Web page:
COVID-19 Vaccine Uptake in Papua New Guinea: An Uphill Challenge - Exploring Key Options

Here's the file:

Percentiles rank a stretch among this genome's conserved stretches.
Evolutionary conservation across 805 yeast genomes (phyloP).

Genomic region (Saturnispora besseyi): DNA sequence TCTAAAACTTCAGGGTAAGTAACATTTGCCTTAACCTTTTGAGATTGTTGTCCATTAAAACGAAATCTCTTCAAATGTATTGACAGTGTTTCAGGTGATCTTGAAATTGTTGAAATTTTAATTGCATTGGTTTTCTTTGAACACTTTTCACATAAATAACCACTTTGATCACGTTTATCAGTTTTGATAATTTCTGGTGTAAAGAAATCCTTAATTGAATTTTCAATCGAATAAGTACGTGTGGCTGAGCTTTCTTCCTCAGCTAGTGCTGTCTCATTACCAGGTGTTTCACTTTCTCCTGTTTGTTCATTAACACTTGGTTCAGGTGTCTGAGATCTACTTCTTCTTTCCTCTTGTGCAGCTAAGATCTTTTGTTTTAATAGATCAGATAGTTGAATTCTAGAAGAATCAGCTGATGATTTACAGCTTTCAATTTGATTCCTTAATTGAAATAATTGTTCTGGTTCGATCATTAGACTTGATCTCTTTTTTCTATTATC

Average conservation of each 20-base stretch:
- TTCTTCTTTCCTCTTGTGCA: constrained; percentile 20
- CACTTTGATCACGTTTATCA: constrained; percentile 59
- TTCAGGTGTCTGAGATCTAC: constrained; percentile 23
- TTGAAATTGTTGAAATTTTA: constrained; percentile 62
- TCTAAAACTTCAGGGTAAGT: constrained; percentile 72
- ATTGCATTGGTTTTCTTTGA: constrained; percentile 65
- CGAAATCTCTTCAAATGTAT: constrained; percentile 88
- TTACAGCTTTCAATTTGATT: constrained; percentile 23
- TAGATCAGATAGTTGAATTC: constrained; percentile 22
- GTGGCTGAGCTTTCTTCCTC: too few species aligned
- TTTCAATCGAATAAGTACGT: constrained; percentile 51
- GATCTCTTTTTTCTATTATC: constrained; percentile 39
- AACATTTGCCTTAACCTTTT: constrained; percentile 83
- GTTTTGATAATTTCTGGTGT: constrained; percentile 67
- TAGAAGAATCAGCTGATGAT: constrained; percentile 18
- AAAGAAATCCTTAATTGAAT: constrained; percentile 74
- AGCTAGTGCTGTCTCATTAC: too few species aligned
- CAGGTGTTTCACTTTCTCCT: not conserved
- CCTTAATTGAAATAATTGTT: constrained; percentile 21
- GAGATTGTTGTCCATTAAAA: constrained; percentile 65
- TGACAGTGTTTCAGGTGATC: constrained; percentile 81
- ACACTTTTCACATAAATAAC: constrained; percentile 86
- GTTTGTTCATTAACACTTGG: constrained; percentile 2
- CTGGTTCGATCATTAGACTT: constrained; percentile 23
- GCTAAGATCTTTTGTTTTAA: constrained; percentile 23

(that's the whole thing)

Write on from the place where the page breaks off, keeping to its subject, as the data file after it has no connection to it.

Papua New Guinea (PNG) has one of the poorest COVID-19 vaccine uptakes, when compared with the global data. It is also deeply rooted in the poor and stagnated performance in the routine immunization of the decades. The country has demonstrated poor uptake despite the efforts of the government and development partners. Complex political and governance issues are intertwined with poor health infrastructure at the national and sub-national levels, thus hindering COVID-response and vaccination. These issues include lack of strategic vision and implementation; prevailing vaccine-hesitancy among communities and health workers; strong belief in conspiracy theories and misinformation; inability to reach-out to the remote ‘media-dark’ areas and communities with unwritten languages. Risk Communication and Community Engagement (RCCE) initiative in PNG remains largely restricted to mass media and social media interventions, which has been able to reach only select linguistic communities, whereas the country has more than 800 languages. Observational visits found that the activities were limited to urban settings mostly as there are huge communications challenges. The relevant messages and materials developed and disseminated were found technically compromised in adhering to the protocols of social and behaviour change (SBC), which ought to be based on the primary logic of multiple conceptual frameworks and theoretical underpinnings (Socio-ecological model, Theory of Diffusion of Innovations; Theory of Planned Behaviour; Stages of Change Theory; Health Belief Model and many others). Therefore, PNG is an ideal setting to examine the issues of vaccine hesitancy in the context of missing response and its linkages with the low social media penetration. This article uses a qualitative observational approach to unearth major issues and discuss possible solutions.